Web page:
APD victim assistance unit prepared to help more families

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ALBUQUERQUE, N.M. — Maybe you have questions about your loved one case or maybe you just need a shoulder to cry on. APD recently formed a victim’s assistance unit for all of that and more. 

The department has always had advocates spread across divisions, but now nine advocates in the unit will all work under one roof, with the ability to respond as a unit to larger-scale tragedies.

“Whatever we can help with we’re there for them,” said Laura Chavez, the violent crimes victim assistance coordinator.

She had a very special reason for getting into this type of work. She taught Lily Garcia, a four-year-old who was shot and killed during an Albuquerque road rage incident in 2015. 

“Lily was such a special, special little girl, as all children are,” said Chavez. “But her death really did change me and I felt like maybe I couldn’t teach anymore.”

Lily’s mom, Veronica Rael-Garcia, takes some comfort in knowing her little girl touched so many lives in a short amount of time. 

“It’s an everyday pain that’s still there. There’s still that huge gaping hole in each of our hearts,” said Rael-Garcia. “It’s still raw.”

Her and her family are getting ready for another very difficult holiday season.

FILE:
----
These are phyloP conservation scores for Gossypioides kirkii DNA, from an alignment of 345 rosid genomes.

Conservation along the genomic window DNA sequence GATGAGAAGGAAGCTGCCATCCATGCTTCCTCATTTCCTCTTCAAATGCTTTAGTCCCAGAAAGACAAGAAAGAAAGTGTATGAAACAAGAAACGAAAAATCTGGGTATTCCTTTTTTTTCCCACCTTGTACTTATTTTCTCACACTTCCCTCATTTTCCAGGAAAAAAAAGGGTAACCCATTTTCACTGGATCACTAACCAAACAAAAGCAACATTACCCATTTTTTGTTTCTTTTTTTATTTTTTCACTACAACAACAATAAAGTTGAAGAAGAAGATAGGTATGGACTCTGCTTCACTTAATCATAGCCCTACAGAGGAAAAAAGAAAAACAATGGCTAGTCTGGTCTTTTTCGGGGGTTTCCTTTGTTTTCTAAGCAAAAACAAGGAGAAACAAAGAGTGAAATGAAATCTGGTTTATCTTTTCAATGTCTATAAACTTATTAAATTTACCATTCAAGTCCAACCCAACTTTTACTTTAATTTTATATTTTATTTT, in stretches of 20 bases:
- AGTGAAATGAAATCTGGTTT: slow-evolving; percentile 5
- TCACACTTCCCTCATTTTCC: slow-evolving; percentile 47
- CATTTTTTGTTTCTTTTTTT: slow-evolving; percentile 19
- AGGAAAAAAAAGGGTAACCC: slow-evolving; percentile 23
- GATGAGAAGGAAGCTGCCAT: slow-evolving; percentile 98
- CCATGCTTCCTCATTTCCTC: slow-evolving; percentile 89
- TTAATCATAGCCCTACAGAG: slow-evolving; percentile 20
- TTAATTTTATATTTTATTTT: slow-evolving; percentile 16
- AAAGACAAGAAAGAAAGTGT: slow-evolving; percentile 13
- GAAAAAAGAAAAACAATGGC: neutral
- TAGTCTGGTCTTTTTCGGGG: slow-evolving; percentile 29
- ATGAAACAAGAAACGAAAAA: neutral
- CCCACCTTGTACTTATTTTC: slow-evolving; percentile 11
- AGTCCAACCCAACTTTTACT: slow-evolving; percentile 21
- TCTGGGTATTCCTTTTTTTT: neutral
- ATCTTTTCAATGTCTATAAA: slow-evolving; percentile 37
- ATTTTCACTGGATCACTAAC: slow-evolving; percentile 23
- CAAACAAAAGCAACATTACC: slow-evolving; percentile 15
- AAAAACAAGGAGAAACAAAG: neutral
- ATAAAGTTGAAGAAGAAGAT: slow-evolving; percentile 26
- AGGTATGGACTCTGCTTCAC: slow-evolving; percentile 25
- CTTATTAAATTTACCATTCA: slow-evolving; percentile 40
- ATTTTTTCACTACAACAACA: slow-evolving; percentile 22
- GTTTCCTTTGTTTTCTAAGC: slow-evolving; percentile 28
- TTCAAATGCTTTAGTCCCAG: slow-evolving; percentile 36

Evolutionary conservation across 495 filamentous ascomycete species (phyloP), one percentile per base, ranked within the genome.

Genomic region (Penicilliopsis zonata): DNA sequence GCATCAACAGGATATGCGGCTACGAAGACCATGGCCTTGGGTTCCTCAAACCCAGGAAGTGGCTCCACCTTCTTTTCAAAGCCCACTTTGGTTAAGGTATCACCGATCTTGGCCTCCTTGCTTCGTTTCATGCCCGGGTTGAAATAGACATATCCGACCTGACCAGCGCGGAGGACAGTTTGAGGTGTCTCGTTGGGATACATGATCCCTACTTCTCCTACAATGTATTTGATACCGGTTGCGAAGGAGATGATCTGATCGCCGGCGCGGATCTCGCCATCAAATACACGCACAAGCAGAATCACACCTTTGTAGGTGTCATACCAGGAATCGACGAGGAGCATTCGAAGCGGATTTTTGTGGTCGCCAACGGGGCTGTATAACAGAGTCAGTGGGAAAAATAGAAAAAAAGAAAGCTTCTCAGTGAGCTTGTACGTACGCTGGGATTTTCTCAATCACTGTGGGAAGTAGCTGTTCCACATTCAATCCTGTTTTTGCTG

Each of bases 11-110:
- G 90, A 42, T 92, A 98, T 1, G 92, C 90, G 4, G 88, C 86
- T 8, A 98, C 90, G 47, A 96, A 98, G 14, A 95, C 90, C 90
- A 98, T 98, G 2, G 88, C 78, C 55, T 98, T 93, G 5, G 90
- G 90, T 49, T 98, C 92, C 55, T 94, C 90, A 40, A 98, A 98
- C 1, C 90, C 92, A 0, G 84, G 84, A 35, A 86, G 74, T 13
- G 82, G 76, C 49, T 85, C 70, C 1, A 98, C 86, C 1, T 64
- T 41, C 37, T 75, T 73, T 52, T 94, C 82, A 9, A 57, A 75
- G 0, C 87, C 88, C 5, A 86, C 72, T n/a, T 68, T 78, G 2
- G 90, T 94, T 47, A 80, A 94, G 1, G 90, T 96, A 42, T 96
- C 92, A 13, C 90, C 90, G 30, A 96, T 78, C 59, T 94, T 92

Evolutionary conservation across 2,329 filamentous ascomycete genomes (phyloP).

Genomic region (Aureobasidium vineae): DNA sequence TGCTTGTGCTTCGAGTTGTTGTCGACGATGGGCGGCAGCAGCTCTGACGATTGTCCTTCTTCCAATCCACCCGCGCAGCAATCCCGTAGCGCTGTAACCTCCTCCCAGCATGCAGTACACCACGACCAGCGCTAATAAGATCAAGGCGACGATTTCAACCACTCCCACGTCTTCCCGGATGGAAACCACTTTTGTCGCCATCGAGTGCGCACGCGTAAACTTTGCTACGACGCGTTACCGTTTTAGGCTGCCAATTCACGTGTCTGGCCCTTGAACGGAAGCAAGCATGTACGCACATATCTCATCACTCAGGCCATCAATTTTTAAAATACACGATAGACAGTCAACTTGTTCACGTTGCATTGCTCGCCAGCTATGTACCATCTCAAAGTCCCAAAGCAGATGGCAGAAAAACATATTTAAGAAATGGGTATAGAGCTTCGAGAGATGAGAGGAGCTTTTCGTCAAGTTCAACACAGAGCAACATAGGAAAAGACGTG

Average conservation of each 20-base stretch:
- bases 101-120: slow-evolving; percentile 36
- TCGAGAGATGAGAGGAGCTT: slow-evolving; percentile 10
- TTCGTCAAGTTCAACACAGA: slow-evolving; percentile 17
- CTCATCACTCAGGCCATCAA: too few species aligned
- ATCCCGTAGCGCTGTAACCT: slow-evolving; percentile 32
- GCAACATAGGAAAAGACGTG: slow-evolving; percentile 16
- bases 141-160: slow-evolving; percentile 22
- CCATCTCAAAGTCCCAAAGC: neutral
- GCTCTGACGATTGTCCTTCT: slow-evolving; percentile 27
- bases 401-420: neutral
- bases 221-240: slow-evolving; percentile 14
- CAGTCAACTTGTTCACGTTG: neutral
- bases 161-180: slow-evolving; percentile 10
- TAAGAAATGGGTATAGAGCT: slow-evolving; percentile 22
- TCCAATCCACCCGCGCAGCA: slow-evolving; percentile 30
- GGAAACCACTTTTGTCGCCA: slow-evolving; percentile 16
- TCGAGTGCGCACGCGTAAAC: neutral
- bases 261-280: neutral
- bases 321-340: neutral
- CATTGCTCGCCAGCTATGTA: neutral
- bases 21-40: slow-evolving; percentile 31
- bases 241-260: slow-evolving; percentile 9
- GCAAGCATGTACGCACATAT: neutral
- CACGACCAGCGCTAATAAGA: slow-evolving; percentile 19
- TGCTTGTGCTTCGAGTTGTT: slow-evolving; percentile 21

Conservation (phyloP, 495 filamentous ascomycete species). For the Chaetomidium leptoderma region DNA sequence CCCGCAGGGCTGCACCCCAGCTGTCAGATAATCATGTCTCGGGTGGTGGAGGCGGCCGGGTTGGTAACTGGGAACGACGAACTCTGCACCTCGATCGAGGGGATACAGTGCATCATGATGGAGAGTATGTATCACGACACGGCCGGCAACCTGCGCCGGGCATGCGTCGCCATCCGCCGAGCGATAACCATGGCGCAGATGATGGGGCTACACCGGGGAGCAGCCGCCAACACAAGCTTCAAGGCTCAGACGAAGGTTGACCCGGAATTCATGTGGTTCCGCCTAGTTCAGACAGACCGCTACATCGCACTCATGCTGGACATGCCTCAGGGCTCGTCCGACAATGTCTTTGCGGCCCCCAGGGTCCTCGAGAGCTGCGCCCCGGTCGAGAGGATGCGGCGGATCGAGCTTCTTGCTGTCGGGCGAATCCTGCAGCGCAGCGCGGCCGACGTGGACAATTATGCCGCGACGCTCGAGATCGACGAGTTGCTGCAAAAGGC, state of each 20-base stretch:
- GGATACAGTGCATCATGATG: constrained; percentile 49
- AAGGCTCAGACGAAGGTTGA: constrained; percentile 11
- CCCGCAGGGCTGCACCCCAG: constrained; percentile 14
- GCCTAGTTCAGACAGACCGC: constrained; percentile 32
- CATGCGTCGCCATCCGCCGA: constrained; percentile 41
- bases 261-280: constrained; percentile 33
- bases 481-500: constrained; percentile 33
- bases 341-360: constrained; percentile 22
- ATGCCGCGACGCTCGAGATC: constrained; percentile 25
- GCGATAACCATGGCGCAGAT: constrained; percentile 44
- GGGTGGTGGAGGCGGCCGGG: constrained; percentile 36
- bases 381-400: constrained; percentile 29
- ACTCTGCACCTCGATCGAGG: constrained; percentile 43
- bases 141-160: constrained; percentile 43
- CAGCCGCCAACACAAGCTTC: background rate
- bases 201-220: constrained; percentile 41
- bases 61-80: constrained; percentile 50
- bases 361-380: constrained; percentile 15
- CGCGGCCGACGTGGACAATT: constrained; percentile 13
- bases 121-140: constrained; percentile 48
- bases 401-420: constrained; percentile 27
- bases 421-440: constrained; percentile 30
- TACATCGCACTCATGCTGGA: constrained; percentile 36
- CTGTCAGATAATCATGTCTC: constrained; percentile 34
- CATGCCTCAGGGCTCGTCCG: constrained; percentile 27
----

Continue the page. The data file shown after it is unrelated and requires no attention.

“We still think about the first holidays without her, and then we think about the last holidays that we had with her,” said Rael-Garcia.

She praises the expansion and transition of the assistance unit, because she knows what it felt like to have more questions than answers at one point.

“You have so many questions, you don’t know which way to go, you don’t who to contact, you don’t know who to speak with,” said Rael-Garcia.

Other leaders within the unit say nine is a good start, but not enough for the need.

“It is very difficult to navigate through the criminal justice system and we’re the beginning, the police department, we’re the beginning of the entrance into the criminal justice system,” said Terry Huertaz, the victim liaison manager in the victim assistance unit.

Huertaz shared some advice for families dealing with loss this holiday season. 

“Just planning and knowing that it’s going to be difficult can get them through that day,” said Huertaz. “Because if they get off track emotionally they can go back to their plan.”

She also encourages families to start a new tradition to still celebrate that person you love in a sensitive way.